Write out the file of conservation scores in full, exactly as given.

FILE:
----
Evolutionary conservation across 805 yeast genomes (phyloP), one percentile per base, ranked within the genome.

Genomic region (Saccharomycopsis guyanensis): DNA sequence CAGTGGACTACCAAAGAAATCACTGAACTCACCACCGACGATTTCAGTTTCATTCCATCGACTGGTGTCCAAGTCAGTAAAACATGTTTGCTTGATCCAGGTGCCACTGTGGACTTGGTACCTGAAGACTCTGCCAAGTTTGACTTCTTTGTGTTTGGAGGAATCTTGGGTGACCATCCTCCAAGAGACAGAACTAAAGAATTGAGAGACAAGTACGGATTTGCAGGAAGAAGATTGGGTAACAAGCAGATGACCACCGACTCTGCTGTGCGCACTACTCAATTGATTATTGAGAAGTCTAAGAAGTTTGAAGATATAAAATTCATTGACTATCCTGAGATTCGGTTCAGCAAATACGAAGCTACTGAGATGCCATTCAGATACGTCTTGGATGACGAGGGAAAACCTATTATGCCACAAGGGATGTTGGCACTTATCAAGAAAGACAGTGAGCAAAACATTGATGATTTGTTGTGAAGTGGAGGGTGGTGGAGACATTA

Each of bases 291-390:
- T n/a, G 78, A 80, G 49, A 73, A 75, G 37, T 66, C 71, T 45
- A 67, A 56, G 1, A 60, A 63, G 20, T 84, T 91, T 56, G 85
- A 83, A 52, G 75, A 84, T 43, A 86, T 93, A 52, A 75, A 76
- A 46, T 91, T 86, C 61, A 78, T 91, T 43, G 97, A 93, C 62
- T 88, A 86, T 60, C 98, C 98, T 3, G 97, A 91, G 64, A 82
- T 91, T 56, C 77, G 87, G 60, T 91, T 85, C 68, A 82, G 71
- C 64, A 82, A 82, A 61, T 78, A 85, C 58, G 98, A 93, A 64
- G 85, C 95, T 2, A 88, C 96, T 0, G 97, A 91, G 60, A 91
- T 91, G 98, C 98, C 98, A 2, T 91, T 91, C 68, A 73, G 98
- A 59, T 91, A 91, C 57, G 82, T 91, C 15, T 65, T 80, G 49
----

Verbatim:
Evolutionary conservation across 805 yeast genomes (phyloP), one percentile per base, ranked within the genome.

Genomic region (Saccharomycopsis guyanensis): DNA sequence CAGTGGACTACCAAAGAAATCACTGAACTCACCACCGACGATTTCAGTTTCATTCCATCGACTGGTGTCCAAGTCAGTAAAACATGTTTGCTTGATCCAGGTGCCACTGTGGACTTGGTACCTGAAGACTCTGCCAAGTTTGACTTCTTTGTGTTTGGAGGAATCTTGGGTGACCATCCTCCAAGAGACAGAACTAAAGAATTGAGAGACAAGTACGGATTTGCAGGAAGAAGATTGGGTAACAAGCAGATGACCACCGACTCTGCTGTGCGCACTACTCAATTGATTATTGAGAAGTCTAAGAAGTTTGAAGATATAAAATTCATTGACTATCCTGAGATTCGGTTCAGCAAATACGAAGCTACTGAGATGCCATTCAGATACGTCTTGGATGACGAGGGAAAACCTATTATGCCACAAGGGATGTTGGCACTTATCAAGAAAGACAGTGAGCAAAACATTGATGATTTGTTGTGAAGTGGAGGGTGGTGGAGACATTA

Each of bases 291-390:
- T n/a, G 78, A 80, G 49, A 73, A 75, G 37, T 66, C 71, T 45
- A 67, A 56, G 1, A 60, A 63, G 20, T 84, T 91, T 56, G 85
- A 83, A 52, G 75, A 84, T 43, A 86, T 93, A 52, A 75, A 76
- A 46, T 91, T 86, C 61, A 78, T 91, T 43, G 97, A 93, C 62
- T 88, A 86, T 60, C 98, C 98, T 3, G 97, A 91, G 64, A 82
- T 91, T 56, C 77, G 87, G 60, T 91, T 85, C 68, A 82, G 71
- C 64, A 82, A 82, A 61, T 78, A 85, C 58, G 98, A 93, A 64
- G 85, C 95, T 2, A 88, C 96, T 0, G 97, A 91, G 60, A 91
- T 91, G 98, C 98, C 98, A 2, T 91, T 91, C 68, A 73, G 98
- A 59, T 91, A 91, C 57, G 82, T 91, C 15, T 65, T 80, G 49